Halstead crowned winner and community efforts recognised at the 2016 Anglia in Bloom awards

Halstead in bloom as they are crowned overall winners at Anglia in Bloom awards 2016

Halstead in bloom as they are crowned overall winners at Anglia in Bloom awards 2016 - Credit: Archant

Green-fingered residents from across the region are celebrating today after the winners of this year’s Anglia in Bloom competition were revealed.

Anglia in Bloom winners Halstead
. Photo of the Public Gardens which won a gold award in the parks c

Anglia in Bloom winners Halstead . Photo of the Public Gardens which won a gold award in the parks category

The north Essex town of Halstead – which scooped a gold award for best town in 2011, 2012 and 2014 and enjoyed similar victories at the Royal Horticultural Society’s Britain in Bloom awards – was crowned overall winner for the second year running at a special ceremony last night.

Their success was shared by a number of other north Essex towns and villages, and Bury St Edmunds flew the flag for west Suffolk by winning the large town category and bringing home the gold award.

Julia Smith, who founded Halstead in Bloom with Michael Portway back in 2000, was honoured with a community champion award for her long service.

Mrs Smith, who is 69 and lives in Sible Hedingham, said: “It’s fantastic for Halstead to win this award, and it’s all down to our fantastic team who come out and help in all weathers.

Fordham in Bloom members Les Hearsey, Richard Gregor, Judges from Britain in Bloom Teresa Potter and

Fordham in Bloom members Les Hearsey, Richard Gregor, Judges from Britain in Bloom Teresa Potter and Roger Burnett, Fordham in Bloom members Stephen Foster and Julie Travis give the judges of Fordham in Essex. - Credit: Su Anderson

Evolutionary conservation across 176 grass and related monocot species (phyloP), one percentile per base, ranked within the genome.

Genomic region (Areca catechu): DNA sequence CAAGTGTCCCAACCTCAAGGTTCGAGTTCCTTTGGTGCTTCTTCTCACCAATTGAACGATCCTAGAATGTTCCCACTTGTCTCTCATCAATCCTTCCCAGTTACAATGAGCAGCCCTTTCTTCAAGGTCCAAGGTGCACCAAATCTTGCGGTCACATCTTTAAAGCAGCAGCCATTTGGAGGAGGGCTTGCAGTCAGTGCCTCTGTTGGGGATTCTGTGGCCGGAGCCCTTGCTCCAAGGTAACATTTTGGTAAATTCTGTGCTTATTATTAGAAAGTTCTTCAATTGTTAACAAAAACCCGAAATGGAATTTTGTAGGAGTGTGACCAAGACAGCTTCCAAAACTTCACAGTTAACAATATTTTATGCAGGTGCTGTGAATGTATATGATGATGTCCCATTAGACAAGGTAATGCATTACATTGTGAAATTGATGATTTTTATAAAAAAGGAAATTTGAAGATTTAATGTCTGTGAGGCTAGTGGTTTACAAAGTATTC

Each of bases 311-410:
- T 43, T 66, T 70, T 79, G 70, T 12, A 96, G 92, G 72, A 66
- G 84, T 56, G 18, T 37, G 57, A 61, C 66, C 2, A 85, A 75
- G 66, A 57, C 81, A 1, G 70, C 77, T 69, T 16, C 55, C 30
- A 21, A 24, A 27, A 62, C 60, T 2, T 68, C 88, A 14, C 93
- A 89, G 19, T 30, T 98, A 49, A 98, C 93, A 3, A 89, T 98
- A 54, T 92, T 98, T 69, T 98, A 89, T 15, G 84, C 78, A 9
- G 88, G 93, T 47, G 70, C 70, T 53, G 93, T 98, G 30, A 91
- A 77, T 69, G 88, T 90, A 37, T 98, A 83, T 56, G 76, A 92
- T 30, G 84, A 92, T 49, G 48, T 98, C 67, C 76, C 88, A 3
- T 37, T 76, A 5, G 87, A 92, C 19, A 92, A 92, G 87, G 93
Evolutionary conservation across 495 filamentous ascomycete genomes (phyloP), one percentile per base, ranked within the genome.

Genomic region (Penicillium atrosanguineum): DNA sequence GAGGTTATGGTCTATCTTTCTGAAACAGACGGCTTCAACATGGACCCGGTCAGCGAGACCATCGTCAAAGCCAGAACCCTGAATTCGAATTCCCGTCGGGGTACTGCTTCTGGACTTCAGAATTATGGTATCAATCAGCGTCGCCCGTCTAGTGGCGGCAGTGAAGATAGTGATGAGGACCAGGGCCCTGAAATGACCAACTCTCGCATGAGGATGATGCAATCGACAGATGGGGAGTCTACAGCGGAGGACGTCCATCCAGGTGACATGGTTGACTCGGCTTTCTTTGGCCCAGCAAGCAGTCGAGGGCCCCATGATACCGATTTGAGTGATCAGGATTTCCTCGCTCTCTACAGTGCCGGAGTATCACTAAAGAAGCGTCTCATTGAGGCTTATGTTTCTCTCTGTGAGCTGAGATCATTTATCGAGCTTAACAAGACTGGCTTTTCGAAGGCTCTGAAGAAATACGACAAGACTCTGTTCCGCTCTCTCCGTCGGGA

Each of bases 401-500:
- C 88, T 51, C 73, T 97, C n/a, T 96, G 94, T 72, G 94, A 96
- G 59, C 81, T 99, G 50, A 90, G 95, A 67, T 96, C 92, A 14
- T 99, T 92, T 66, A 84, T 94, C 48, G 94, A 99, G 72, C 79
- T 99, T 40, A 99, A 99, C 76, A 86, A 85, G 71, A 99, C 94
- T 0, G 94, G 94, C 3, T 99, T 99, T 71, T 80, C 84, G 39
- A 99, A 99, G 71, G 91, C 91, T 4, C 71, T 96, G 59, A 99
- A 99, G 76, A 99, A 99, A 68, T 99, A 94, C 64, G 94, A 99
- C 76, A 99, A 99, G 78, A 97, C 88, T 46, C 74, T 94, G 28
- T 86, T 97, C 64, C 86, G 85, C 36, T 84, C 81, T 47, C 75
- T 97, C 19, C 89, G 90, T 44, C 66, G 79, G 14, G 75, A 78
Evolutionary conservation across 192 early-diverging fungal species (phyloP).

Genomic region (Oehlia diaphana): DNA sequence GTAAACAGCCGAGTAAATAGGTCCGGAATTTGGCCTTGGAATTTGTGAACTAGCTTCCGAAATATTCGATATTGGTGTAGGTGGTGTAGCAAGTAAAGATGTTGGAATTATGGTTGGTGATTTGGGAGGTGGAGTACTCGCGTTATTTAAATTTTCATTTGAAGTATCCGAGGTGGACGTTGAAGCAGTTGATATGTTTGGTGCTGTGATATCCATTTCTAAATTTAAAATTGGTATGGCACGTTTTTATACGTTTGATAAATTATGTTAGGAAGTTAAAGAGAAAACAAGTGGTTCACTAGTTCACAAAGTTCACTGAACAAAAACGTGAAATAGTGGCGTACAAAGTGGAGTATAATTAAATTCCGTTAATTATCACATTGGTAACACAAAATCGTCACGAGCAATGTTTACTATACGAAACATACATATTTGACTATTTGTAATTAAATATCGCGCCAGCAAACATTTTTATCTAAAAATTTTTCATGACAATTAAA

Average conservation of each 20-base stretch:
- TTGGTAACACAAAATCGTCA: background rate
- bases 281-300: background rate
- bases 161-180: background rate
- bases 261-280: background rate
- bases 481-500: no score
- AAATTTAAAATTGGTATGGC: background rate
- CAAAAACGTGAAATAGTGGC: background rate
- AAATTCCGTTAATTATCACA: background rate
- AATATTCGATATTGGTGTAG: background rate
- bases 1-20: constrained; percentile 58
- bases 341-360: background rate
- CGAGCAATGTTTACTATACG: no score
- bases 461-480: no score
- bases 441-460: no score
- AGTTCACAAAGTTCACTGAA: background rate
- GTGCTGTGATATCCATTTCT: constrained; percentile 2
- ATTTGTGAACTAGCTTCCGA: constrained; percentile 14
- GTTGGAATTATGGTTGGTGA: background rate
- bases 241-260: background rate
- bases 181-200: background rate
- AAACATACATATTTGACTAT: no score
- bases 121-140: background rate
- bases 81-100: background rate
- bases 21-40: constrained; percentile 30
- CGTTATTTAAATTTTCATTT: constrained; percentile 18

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“In June and July this year more than 1,000 volunteering hours had been carried out which is incredible, it’s a proud moment for the town.”

She said she was “absolutely gobsmacked” to be awarded a community champion award at last night’s ceremony.

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“I was absolutely gobsmacked to receive my award, really thrilled,” she said.

“I’m sure there are people much more deserving of it than me but it was lovely.”

Crescent Gardens in Frinton, which collected a silver gilt award in the small parks category of the

Crescent Gardens in Frinton, which collected a silver gilt award in the small parks category of the Anglia in Bloom awards - Credit: Archant

Halstead mayor Shirley Diver and her fellow town councillors said in a joint statement they were “delighted” that their town had once again “swept the board” at the Anglia in Bloom awards.

“We are absolutely delighted to win these awards and especially to be named the overall winner,” they said.

“We’d like to thank all at Halstead in Bloom for their enormous hard work throughout the year, and Julia is thoroughly deserving of her special award.

“We’d also like to thank the environment agency for coming in and cleaning the river, and being able to speak to the judges. That made quite a difference.”

Anglia Bloom judges visit Bury St Edmunds. Left to right, Jo Kreckle (Green King Sponsor), Eileen Wa

Anglia Bloom judges visit Bury St Edmunds. Left to right, Jo Kreckle (Green King Sponsor), Eileen Ward (judge), Brian Thornton (judge), Melanie Lesser (Bury In Bloom Coordinator). - Credit: Gregg Brown

Brian Thornton, of Lowestoft in Bloom, was also recognised with the prestigious award.

Fordham, near Colchester, won a gold award for the villages category at the awards ceremony, while Stoke by Nayland collected a silver gilt award.

In the small town category, Frinton-on-Sea – which first created its In Bloom service with the aim of giving the seaside town a ‘natural facelift’ – was the overall winner, while Halesworth won a gold award.